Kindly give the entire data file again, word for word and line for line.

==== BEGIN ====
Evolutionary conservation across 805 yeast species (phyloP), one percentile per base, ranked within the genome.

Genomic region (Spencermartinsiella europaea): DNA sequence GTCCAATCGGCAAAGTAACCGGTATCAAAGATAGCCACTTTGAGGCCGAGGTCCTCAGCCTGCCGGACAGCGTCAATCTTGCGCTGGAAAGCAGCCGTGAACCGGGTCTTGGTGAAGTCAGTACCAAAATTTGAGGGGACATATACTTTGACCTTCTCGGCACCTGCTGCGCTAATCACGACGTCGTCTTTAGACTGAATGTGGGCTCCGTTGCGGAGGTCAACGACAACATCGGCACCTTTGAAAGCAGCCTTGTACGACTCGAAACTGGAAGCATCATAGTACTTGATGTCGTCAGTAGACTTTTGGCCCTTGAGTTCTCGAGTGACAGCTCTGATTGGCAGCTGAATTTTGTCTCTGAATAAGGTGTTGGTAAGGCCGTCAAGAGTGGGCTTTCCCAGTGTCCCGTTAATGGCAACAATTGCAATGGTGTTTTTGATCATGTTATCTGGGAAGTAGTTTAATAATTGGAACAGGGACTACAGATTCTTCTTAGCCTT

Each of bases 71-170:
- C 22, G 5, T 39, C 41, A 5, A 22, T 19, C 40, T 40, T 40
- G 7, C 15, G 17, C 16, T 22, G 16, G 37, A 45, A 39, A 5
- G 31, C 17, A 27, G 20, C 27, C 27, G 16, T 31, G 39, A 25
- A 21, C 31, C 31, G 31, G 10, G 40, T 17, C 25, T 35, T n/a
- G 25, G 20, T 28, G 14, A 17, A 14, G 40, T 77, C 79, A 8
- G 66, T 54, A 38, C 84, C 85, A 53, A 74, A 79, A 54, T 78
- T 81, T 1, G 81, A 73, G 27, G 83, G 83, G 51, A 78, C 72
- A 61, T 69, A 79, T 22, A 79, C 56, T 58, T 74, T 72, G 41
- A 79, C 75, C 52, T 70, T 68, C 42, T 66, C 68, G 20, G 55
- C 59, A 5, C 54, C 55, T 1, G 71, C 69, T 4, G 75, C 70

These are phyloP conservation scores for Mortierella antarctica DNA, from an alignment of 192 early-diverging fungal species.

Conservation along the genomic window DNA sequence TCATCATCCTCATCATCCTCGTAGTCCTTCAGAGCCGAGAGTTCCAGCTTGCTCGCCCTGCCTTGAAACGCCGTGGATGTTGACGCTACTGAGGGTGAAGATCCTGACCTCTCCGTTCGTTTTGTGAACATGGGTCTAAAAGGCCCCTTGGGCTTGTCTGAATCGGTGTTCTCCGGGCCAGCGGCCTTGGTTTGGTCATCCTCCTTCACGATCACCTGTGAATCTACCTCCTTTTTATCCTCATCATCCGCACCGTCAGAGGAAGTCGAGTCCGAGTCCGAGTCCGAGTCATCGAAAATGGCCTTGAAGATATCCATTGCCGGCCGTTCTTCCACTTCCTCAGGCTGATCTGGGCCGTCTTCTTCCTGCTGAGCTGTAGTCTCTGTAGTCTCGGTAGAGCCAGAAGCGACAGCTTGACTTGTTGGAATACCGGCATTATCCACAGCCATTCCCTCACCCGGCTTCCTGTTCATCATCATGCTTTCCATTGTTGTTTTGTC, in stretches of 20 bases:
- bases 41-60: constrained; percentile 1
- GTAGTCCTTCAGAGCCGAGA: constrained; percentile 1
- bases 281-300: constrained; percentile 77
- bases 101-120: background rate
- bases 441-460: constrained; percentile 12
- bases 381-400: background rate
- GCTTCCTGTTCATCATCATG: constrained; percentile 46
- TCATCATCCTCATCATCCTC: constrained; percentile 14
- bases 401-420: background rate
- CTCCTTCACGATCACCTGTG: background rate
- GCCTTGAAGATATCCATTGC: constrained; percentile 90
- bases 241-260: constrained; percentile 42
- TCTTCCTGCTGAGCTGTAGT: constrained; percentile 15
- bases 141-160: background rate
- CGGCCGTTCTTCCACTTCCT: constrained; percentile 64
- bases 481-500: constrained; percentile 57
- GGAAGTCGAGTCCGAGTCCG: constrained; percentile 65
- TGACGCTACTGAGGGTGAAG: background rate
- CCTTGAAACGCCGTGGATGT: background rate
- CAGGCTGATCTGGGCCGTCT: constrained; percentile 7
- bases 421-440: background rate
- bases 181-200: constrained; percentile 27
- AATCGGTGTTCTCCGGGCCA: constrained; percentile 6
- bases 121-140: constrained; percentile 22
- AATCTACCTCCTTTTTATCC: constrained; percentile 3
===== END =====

Evolutionary conservation across 805 yeast species (phyloP), one percentile per base, ranked within the genome.

Genomic region (Spencermartinsiella europaea): DNA sequence GTCCAATCGGCAAAGTAACCGGTATCAAAGATAGCCACTTTGAGGCCGAGGTCCTCAGCCTGCCGGACAGCGTCAATCTTGCGCTGGAAAGCAGCCGTGAACCGGGTCTTGGTGAAGTCAGTACCAAAATTTGAGGGGACATATACTTTGACCTTCTCGGCACCTGCTGCGCTAATCACGACGTCGTCTTTAGACTGAATGTGGGCTCCGTTGCGGAGGTCAACGACAACATCGGCACCTTTGAAAGCAGCCTTGTACGACTCGAAACTGGAAGCATCATAGTACTTGATGTCGTCAGTAGACTTTTGGCCCTTGAGTTCTCGAGTGACAGCTCTGATTGGCAGCTGAATTTTGTCTCTGAATAAGGTGTTGGTAAGGCCGTCAAGAGTGGGCTTTCCCAGTGTCCCGTTAATGGCAACAATTGCAATGGTGTTTTTGATCATGTTATCTGGGAAGTAGTTTAATAATTGGAACAGGGACTACAGATTCTTCTTAGCCTT

Each of bases 71-170:
- C 22, G 5, T 39, C 41, A 5, A 22, T 19, C 40, T 40, T 40
- G 7, C 15, G 17, C 16, T 22, G 16, G 37, A 45, A 39, A 5
- G 31, C 17, A 27, G 20, C 27, C 27, G 16, T 31, G 39, A 25
- A 21, C 31, C 31, G 31, G 10, G 40, T 17, C 25, T 35, T n/a
- G 25, G 20, T 28, G 14, A 17, A 14, G 40, T 77, C 79, A 8
- G 66, T 54, A 38, C 84, C 85, A 53, A 74, A 79, A 54, T 78
- T 81, T 1, G 81, A 73, G 27, G 83, G 83, G 51, A 78, C 72
- A 61, T 69, A 79, T 22, A 79, C 56, T 58, T 74, T 72, G 41
- A 79, C 75, C 52, T 70, T 68, C 42, T 66, C 68, G 20, G 55
- C 59, A 5, C 54, C 55, T 1, G 71, C 69, T 4, G 75, C 70

These are phyloP conservation scores for Mortierella antarctica DNA, from an alignment of 192 early-diverging fungal species.

Conservation along the genomic window DNA sequence TCATCATCCTCATCATCCTCGTAGTCCTTCAGAGCCGAGAGTTCCAGCTTGCTCGCCCTGCCTTGAAACGCCGTGGATGTTGACGCTACTGAGGGTGAAGATCCTGACCTCTCCGTTCGTTTTGTGAACATGGGTCTAAAAGGCCCCTTGGGCTTGTCTGAATCGGTGTTCTCCGGGCCAGCGGCCTTGGTTTGGTCATCCTCCTTCACGATCACCTGTGAATCTACCTCCTTTTTATCCTCATCATCCGCACCGTCAGAGGAAGTCGAGTCCGAGTCCGAGTCCGAGTCATCGAAAATGGCCTTGAAGATATCCATTGCCGGCCGTTCTTCCACTTCCTCAGGCTGATCTGGGCCGTCTTCTTCCTGCTGAGCTGTAGTCTCTGTAGTCTCGGTAGAGCCAGAAGCGACAGCTTGACTTGTTGGAATACCGGCATTATCCACAGCCATTCCCTCACCCGGCTTCCTGTTCATCATCATGCTTTCCATTGTTGTTTTGTC, in stretches of 20 bases:
- bases 41-60: constrained; percentile 1
- GTAGTCCTTCAGAGCCGAGA: constrained; percentile 1
- bases 281-300: constrained; percentile 77
- bases 101-120: background rate
- bases 441-460: constrained; percentile 12
- bases 381-400: background rate
- GCTTCCTGTTCATCATCATG: constrained; percentile 46
- TCATCATCCTCATCATCCTC: constrained; percentile 14
- bases 401-420: background rate
- CTCCTTCACGATCACCTGTG: background rate
- GCCTTGAAGATATCCATTGC: constrained; percentile 90
- bases 241-260: constrained; percentile 42
- TCTTCCTGCTGAGCTGTAGT: constrained; percentile 15
- bases 141-160: background rate
- CGGCCGTTCTTCCACTTCCT: constrained; percentile 64
- bases 481-500: constrained; percentile 57
- GGAAGTCGAGTCCGAGTCCG: constrained; percentile 65
- TGACGCTACTGAGGGTGAAG: background rate
- CCTTGAAACGCCGTGGATGT: background rate
- CAGGCTGATCTGGGCCGTCT: constrained; percentile 7
- bases 421-440: background rate
- bases 181-200: constrained; percentile 27
- AATCGGTGTTCTCCGGGCCA: constrained; percentile 6
- bases 121-140: constrained; percentile 22
- AATCTACCTCCTTTTTATCC: constrained; percentile 3